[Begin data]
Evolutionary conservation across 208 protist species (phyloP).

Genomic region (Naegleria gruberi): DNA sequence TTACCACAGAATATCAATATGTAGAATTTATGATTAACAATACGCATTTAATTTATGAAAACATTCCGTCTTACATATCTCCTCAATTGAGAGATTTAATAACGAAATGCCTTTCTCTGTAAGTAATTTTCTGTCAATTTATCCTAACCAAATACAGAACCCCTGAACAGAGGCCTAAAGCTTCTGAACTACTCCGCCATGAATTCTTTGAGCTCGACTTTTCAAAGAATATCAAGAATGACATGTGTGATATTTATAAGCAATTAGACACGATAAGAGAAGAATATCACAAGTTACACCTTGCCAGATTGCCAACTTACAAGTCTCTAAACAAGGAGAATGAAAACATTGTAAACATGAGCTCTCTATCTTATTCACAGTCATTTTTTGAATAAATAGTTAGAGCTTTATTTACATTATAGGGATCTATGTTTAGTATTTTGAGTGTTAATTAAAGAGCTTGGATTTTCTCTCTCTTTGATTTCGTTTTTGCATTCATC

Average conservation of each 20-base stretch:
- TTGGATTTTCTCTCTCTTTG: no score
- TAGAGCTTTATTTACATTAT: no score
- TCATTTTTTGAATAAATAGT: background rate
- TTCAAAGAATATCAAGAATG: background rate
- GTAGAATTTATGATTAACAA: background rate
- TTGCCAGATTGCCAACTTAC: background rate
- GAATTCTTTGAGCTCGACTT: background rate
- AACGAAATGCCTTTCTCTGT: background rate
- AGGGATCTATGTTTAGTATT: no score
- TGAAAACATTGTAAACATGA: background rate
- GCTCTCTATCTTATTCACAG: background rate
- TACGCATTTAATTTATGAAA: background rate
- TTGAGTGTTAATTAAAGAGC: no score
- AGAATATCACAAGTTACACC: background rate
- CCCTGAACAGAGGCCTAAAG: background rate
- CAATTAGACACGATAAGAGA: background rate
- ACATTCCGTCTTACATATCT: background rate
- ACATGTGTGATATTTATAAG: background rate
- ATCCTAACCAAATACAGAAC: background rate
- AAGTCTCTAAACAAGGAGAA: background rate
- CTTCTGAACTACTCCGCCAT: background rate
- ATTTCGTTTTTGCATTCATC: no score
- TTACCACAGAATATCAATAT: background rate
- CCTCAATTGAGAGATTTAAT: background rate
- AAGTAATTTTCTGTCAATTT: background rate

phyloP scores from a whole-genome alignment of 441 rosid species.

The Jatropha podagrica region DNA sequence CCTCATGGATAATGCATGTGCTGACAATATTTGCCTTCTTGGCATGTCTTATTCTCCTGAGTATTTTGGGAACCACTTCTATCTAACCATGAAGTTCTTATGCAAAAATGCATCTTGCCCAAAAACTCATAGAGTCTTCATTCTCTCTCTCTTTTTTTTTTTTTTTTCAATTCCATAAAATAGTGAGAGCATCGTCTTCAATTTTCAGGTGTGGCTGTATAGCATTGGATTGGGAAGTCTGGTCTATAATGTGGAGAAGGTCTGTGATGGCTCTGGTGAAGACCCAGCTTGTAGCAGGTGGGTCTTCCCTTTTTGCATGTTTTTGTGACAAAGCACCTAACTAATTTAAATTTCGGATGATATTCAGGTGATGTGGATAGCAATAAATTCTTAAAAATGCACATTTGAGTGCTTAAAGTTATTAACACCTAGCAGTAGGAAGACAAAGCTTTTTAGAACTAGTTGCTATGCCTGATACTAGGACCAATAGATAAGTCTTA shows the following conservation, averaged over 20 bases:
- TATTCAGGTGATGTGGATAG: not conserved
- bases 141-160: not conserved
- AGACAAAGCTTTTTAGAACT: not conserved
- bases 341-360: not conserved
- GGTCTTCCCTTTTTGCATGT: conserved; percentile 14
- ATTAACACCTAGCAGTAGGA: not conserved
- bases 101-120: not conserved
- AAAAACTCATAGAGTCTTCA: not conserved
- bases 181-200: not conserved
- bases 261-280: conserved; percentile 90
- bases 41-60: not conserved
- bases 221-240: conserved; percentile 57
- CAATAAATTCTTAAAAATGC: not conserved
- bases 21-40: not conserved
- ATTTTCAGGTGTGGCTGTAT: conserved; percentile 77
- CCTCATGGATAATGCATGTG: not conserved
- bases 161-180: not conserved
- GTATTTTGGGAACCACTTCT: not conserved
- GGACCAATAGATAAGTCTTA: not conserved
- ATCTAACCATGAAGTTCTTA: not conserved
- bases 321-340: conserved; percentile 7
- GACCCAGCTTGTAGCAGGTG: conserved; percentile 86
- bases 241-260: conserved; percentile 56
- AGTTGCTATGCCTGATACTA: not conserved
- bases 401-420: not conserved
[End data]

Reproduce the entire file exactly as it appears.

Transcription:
Evolutionary conservation across 208 protist species (phyloP).

Genomic region (Naegleria gruberi): DNA sequence TTACCACAGAATATCAATATGTAGAATTTATGATTAACAATACGCATTTAATTTATGAAAACATTCCGTCTTACATATCTCCTCAATTGAGAGATTTAATAACGAAATGCCTTTCTCTGTAAGTAATTTTCTGTCAATTTATCCTAACCAAATACAGAACCCCTGAACAGAGGCCTAAAGCTTCTGAACTACTCCGCCATGAATTCTTTGAGCTCGACTTTTCAAAGAATATCAAGAATGACATGTGTGATATTTATAAGCAATTAGACACGATAAGAGAAGAATATCACAAGTTACACCTTGCCAGATTGCCAACTTACAAGTCTCTAAACAAGGAGAATGAAAACATTGTAAACATGAGCTCTCTATCTTATTCACAGTCATTTTTTGAATAAATAGTTAGAGCTTTATTTACATTATAGGGATCTATGTTTAGTATTTTGAGTGTTAATTAAAGAGCTTGGATTTTCTCTCTCTTTGATTTCGTTTTTGCATTCATC

Average conservation of each 20-base stretch:
- TTGGATTTTCTCTCTCTTTG: no score
- TAGAGCTTTATTTACATTAT: no score
- TCATTTTTTGAATAAATAGT: background rate
- TTCAAAGAATATCAAGAATG: background rate
- GTAGAATTTATGATTAACAA: background rate
- TTGCCAGATTGCCAACTTAC: background rate
- GAATTCTTTGAGCTCGACTT: background rate
- AACGAAATGCCTTTCTCTGT: background rate
- AGGGATCTATGTTTAGTATT: no score
- TGAAAACATTGTAAACATGA: background rate
- GCTCTCTATCTTATTCACAG: background rate
- TACGCATTTAATTTATGAAA: background rate
- TTGAGTGTTAATTAAAGAGC: no score
- AGAATATCACAAGTTACACC: background rate
- CCCTGAACAGAGGCCTAAAG: background rate
- CAATTAGACACGATAAGAGA: background rate
- ACATTCCGTCTTACATATCT: background rate
- ACATGTGTGATATTTATAAG: background rate
- ATCCTAACCAAATACAGAAC: background rate
- AAGTCTCTAAACAAGGAGAA: background rate
- CTTCTGAACTACTCCGCCAT: background rate
- ATTTCGTTTTTGCATTCATC: no score
- TTACCACAGAATATCAATAT: background rate
- CCTCAATTGAGAGATTTAAT: background rate
- AAGTAATTTTCTGTCAATTT: background rate

phyloP scores from a whole-genome alignment of 441 rosid species.

The Jatropha podagrica region DNA sequence CCTCATGGATAATGCATGTGCTGACAATATTTGCCTTCTTGGCATGTCTTATTCTCCTGAGTATTTTGGGAACCACTTCTATCTAACCATGAAGTTCTTATGCAAAAATGCATCTTGCCCAAAAACTCATAGAGTCTTCATTCTCTCTCTCTTTTTTTTTTTTTTTTCAATTCCATAAAATAGTGAGAGCATCGTCTTCAATTTTCAGGTGTGGCTGTATAGCATTGGATTGGGAAGTCTGGTCTATAATGTGGAGAAGGTCTGTGATGGCTCTGGTGAAGACCCAGCTTGTAGCAGGTGGGTCTTCCCTTTTTGCATGTTTTTGTGACAAAGCACCTAACTAATTTAAATTTCGGATGATATTCAGGTGATGTGGATAGCAATAAATTCTTAAAAATGCACATTTGAGTGCTTAAAGTTATTAACACCTAGCAGTAGGAAGACAAAGCTTTTTAGAACTAGTTGCTATGCCTGATACTAGGACCAATAGATAAGTCTTA shows the following conservation, averaged over 20 bases:
- TATTCAGGTGATGTGGATAG: not conserved
- bases 141-160: not conserved
- AGACAAAGCTTTTTAGAACT: not conserved
- bases 341-360: not conserved
- GGTCTTCCCTTTTTGCATGT: conserved; percentile 14
- ATTAACACCTAGCAGTAGGA: not conserved
- bases 101-120: not conserved
- AAAAACTCATAGAGTCTTCA: not conserved
- bases 181-200: not conserved
- bases 261-280: conserved; percentile 90
- bases 41-60: not conserved
- bases 221-240: conserved; percentile 57
- CAATAAATTCTTAAAAATGC: not conserved
- bases 21-40: not conserved
- ATTTTCAGGTGTGGCTGTAT: conserved; percentile 77
- CCTCATGGATAATGCATGTG: not conserved
- bases 161-180: not conserved
- GTATTTTGGGAACCACTTCT: not conserved
- GGACCAATAGATAAGTCTTA: not conserved
- ATCTAACCATGAAGTTCTTA: not conserved
- bases 321-340: conserved; percentile 7
- GACCCAGCTTGTAGCAGGTG: conserved; percentile 86
- bases 241-260: conserved; percentile 56
- AGTTGCTATGCCTGATACTA: not conserved
- bases 401-420: not conserved